GENEVA / SARAJEVO (8 February 2019) – The United Nations Working Group on Enforced or Involuntary Disappearances will hold its 117th session in Bosnia and Herzegovina, from 11 to 15 February 2019. It will examine more than 760 cases from 37 countries.
The Group of five independent human rights experts will also meet relatives of those who have disappeared, State authorities from different countries, civil society representatives and others to exchange information on individual cases and on the situation of this heinous crime.
During its meeting in Sarajevo, the Working Group will discuss other issues including its future activities and planned visits. Its members will also examine allegations received regarding obstacles encountered in the implementation of the Declaration on the Protection of All Persons from Enforced Disappearance.
The experts will also use the opportunity of their presence in the country, to meet with the relevant authorities in Bosnia and Herzegovina and pay their respects to the victims of war crimes.
The Working Group’s meetings are held in private. A press conference will take place at the end of the session on Friday, 15 February at 1:00 pm local time, in the Blue Conference Room of the Parliamentary Assembly Building of Bosnia and Herzegovina.
TheWorking Group on Enforced or Involuntary Disappearancesis comprised of five independent experts from all regions of the world. The Chair-Rapporteur is Mr. Bernard Duhaime (Canada) and the Vice-Chair is Mr. Tae-Ung Baik (Republic of Korea); other members are Ms Houria Es-Slami (Morocco); Mr. Luciano Hazan (Argentina) and Mr. Henrikas Mickevicius (Lithuania).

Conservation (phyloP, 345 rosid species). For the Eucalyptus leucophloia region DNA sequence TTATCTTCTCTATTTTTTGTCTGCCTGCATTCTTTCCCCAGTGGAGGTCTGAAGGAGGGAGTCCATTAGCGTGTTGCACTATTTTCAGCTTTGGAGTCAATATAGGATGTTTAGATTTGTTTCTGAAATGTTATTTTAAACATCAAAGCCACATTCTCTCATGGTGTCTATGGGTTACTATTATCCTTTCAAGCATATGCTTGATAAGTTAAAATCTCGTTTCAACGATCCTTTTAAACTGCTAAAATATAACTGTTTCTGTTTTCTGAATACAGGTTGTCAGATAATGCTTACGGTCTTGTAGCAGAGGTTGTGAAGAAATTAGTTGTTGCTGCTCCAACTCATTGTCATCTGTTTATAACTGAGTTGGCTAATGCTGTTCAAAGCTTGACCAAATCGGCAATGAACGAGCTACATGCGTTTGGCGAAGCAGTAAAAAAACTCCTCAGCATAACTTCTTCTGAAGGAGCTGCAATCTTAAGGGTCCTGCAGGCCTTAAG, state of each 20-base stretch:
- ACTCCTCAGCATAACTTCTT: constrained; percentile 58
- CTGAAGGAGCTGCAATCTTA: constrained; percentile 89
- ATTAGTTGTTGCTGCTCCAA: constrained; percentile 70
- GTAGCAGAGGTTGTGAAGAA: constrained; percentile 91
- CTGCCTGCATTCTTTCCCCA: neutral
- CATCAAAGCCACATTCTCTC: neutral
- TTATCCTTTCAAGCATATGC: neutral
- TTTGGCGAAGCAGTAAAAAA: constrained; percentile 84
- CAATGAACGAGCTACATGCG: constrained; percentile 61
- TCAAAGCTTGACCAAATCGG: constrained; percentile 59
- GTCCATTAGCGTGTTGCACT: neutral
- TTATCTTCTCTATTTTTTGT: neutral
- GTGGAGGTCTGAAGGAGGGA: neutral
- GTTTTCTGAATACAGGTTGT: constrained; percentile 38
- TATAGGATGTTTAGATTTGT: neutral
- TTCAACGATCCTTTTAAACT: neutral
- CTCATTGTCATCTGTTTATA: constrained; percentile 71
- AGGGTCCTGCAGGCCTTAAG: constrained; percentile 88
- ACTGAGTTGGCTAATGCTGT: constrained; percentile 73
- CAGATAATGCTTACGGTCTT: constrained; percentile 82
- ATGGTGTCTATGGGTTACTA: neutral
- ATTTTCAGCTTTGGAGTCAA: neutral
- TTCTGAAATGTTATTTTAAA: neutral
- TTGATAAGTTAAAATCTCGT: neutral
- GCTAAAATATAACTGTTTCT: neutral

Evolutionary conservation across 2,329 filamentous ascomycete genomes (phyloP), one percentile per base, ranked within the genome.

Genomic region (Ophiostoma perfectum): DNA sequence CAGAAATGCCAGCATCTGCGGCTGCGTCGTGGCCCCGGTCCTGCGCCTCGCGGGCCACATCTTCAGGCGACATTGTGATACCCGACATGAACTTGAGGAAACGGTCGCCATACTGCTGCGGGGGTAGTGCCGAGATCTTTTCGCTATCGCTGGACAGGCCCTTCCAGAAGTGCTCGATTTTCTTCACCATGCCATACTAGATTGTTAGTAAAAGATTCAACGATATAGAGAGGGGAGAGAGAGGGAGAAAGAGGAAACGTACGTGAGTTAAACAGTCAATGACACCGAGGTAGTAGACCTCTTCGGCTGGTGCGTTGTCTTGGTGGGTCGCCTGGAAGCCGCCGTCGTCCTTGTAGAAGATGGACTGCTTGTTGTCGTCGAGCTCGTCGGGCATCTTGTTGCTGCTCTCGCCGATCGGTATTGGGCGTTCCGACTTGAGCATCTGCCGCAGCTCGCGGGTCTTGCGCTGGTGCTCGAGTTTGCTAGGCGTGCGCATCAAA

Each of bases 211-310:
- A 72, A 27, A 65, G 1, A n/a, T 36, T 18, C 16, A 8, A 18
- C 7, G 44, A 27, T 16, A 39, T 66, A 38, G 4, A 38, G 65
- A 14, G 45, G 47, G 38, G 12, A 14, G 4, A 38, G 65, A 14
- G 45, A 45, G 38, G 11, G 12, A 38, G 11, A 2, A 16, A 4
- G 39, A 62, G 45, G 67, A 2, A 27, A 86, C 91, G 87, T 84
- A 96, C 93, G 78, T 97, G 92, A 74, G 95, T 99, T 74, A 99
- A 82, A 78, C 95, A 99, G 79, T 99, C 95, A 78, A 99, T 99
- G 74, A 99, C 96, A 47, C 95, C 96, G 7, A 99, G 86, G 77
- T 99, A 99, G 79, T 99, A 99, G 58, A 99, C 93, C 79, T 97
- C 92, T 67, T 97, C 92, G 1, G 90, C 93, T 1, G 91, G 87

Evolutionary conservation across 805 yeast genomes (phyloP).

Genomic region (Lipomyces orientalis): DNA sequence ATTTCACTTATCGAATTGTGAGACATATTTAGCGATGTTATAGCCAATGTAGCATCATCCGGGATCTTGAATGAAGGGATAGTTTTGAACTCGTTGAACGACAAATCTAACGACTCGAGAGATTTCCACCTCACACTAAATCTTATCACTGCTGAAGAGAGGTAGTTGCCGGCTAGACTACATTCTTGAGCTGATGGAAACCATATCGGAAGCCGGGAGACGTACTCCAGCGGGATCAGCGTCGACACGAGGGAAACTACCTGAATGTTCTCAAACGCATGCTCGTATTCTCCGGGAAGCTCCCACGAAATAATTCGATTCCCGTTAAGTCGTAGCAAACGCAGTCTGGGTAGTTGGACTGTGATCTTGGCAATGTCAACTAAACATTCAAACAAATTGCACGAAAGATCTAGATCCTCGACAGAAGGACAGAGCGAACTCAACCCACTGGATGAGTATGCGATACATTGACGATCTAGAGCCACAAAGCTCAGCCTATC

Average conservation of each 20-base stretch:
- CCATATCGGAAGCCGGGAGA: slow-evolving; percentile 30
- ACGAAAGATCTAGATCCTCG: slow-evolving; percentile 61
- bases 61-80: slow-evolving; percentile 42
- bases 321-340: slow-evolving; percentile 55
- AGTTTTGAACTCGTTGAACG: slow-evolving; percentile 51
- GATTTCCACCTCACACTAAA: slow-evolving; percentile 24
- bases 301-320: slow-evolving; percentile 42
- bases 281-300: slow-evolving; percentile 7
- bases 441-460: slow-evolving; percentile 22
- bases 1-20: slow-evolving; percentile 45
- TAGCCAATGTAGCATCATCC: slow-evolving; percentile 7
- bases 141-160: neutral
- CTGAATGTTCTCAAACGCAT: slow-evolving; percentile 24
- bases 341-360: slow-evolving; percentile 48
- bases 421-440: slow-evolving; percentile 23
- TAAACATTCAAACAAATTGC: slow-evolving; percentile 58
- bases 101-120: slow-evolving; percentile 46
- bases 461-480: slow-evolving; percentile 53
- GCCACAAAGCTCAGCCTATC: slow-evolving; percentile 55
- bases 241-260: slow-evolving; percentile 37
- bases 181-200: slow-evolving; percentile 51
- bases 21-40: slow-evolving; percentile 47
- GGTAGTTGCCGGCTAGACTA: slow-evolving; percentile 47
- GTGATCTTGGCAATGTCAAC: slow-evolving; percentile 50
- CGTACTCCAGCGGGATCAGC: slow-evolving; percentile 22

The Working Group was established by the then UN Commission on Human Rights in 1980 to assist families in determining the fate and whereabouts of disappeared relatives. It endeavours to establish a channel of communication between the families and the Governments concerned, to ensure that individual cases are investigated, with the objective of clarifying the whereabouts of persons who, having disappeared, are placed outside the protection of the law. It also provides assistance in the implementation by States of the UN Declaration on the Protection of All Persons from Enforced Disappearance .
The Working Groups are part of what is known as the Special Procedures of the Human Rights Council. Special Procedures, the largest body of independent experts in the UN Human Rights system, is the general name of the Council’s independent fact-finding and monitoring mechanisms. Special Procedures mandate-holders are independent human rights experts appointed by the Human Rights Council to address either specific country situations or thematic issues in all parts of the world. They are not UN staff and are independent from any government or organization. They serve in their individual capacity and do not receive a salary for their work.
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